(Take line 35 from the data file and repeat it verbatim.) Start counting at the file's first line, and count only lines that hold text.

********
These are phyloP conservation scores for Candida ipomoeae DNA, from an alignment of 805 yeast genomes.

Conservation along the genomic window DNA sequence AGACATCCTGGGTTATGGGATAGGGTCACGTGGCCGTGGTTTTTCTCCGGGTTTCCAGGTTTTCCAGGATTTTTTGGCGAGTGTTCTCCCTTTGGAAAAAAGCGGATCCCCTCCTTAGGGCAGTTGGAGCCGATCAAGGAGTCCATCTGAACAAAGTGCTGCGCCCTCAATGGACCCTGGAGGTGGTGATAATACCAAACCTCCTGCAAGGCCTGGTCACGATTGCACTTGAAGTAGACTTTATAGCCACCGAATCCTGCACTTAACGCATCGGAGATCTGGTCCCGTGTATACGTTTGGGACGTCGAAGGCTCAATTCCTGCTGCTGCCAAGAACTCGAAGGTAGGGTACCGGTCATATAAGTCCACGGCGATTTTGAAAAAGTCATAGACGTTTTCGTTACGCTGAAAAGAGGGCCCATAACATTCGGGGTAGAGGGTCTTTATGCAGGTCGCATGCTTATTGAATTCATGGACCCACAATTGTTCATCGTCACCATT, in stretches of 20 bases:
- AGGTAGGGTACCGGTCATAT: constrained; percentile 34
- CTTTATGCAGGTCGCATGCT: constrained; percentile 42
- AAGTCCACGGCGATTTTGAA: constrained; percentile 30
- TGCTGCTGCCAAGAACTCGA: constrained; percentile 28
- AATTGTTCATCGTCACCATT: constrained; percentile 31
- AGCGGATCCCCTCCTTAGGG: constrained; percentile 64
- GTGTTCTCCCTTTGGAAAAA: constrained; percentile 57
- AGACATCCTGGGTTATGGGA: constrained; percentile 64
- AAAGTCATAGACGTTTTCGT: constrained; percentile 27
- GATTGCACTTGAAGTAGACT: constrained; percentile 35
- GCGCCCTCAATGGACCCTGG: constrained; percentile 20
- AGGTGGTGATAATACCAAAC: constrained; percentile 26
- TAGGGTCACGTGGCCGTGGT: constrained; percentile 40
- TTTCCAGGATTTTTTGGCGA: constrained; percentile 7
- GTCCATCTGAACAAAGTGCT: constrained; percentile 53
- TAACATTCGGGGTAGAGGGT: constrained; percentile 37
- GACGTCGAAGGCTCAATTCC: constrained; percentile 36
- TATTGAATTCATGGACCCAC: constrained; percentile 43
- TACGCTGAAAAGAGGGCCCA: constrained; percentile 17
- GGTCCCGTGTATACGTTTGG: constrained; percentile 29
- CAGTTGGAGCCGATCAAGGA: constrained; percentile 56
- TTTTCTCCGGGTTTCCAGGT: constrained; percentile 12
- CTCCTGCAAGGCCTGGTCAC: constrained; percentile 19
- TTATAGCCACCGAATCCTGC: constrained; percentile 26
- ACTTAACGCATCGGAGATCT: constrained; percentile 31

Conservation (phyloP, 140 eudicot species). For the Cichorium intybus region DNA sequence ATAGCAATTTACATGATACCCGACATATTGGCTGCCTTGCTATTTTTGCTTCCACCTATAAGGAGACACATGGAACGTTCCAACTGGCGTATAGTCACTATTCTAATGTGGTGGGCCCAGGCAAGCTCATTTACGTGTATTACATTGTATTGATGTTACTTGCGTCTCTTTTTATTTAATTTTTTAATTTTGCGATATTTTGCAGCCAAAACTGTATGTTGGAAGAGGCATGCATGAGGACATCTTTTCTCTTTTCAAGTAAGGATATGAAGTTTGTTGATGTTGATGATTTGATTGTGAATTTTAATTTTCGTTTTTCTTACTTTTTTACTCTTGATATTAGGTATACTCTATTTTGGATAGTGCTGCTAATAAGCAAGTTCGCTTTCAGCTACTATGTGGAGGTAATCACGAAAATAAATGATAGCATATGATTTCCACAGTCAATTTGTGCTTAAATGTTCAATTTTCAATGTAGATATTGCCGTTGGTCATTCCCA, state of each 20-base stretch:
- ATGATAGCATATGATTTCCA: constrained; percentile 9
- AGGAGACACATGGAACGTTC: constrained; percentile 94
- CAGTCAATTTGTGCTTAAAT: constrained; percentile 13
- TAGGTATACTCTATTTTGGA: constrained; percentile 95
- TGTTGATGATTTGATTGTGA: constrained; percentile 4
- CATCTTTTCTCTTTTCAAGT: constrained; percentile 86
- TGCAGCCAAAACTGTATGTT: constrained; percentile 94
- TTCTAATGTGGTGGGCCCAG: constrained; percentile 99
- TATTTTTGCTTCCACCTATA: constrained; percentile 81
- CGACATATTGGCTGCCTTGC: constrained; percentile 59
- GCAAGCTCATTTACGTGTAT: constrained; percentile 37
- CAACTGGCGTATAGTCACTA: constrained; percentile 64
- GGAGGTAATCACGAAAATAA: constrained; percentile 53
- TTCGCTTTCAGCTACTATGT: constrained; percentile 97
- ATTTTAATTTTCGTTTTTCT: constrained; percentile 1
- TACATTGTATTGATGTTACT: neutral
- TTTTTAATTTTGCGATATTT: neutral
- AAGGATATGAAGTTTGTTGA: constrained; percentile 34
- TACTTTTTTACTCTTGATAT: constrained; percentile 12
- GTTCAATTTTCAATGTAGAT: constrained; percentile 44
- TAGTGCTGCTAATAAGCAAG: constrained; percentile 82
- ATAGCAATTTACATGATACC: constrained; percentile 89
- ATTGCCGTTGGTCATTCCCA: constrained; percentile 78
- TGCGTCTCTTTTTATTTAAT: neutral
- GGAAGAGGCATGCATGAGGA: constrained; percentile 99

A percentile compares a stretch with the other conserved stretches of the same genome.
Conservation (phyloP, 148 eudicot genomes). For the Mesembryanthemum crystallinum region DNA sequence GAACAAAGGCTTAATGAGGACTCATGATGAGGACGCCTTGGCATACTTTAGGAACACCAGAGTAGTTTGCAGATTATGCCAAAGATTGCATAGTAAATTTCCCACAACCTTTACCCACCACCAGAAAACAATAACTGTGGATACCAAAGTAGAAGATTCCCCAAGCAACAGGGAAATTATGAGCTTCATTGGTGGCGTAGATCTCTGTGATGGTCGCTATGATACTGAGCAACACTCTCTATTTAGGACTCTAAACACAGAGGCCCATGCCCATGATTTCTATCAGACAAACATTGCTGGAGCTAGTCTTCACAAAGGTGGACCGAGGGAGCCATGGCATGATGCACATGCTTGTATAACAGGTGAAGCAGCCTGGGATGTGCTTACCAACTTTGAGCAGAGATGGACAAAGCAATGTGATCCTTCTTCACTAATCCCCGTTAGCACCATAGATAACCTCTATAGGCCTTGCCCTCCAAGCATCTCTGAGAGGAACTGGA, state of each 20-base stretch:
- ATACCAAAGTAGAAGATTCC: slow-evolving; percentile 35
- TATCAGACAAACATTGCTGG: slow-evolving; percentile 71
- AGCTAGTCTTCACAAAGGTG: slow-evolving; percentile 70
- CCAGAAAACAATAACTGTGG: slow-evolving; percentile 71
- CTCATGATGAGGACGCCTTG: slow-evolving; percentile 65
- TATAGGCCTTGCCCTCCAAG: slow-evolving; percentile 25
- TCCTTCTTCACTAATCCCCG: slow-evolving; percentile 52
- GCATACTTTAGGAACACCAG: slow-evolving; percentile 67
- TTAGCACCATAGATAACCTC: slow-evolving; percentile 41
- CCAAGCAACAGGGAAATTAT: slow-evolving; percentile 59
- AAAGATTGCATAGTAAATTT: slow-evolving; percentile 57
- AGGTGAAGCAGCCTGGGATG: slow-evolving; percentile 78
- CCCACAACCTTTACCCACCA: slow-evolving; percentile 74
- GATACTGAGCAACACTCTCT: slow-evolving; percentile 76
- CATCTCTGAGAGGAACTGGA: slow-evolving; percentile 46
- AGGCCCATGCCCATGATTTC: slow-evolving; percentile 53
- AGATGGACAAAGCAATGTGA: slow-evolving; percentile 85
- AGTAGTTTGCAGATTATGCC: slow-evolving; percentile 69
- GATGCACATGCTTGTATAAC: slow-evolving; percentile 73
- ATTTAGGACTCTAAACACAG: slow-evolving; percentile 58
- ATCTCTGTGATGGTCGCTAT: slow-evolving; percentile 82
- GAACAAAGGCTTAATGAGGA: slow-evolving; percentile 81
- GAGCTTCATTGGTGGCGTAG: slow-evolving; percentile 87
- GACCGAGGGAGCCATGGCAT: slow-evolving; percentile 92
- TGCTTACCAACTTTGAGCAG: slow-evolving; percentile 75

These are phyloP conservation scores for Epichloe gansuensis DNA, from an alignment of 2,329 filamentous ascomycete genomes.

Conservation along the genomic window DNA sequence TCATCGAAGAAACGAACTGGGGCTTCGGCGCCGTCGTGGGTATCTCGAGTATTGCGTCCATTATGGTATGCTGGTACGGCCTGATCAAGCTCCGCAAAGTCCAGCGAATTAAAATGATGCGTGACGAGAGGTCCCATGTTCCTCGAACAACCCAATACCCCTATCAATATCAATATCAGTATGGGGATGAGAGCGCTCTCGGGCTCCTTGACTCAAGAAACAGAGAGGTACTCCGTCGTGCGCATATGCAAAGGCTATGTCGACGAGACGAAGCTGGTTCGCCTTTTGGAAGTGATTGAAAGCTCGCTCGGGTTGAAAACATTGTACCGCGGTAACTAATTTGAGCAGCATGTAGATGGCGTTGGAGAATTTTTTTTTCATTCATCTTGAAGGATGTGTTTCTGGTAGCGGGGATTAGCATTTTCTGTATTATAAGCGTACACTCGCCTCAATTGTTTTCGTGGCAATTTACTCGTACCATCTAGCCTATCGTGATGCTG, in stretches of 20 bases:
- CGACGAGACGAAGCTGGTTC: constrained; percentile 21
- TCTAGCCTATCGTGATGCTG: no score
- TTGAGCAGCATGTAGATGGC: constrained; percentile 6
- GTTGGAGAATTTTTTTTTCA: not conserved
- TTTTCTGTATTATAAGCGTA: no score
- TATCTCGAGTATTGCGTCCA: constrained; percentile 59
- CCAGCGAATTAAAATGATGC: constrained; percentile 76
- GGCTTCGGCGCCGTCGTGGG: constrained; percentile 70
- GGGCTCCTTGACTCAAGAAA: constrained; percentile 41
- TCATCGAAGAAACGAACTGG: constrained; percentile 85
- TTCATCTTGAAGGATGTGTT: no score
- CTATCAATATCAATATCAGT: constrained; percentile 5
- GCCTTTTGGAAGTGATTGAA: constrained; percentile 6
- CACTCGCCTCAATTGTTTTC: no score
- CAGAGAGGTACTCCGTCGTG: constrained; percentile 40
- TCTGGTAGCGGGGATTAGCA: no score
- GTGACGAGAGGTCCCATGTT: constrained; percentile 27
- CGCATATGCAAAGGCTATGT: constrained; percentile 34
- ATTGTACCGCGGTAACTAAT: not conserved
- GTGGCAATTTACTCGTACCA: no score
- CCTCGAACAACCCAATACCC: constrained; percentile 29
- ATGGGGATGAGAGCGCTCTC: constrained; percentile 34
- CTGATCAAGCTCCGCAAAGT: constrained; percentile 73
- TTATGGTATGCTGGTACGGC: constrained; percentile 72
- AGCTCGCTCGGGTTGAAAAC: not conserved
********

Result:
- TGCAGCCAAAACTGTATGTT: constrained; percentile 94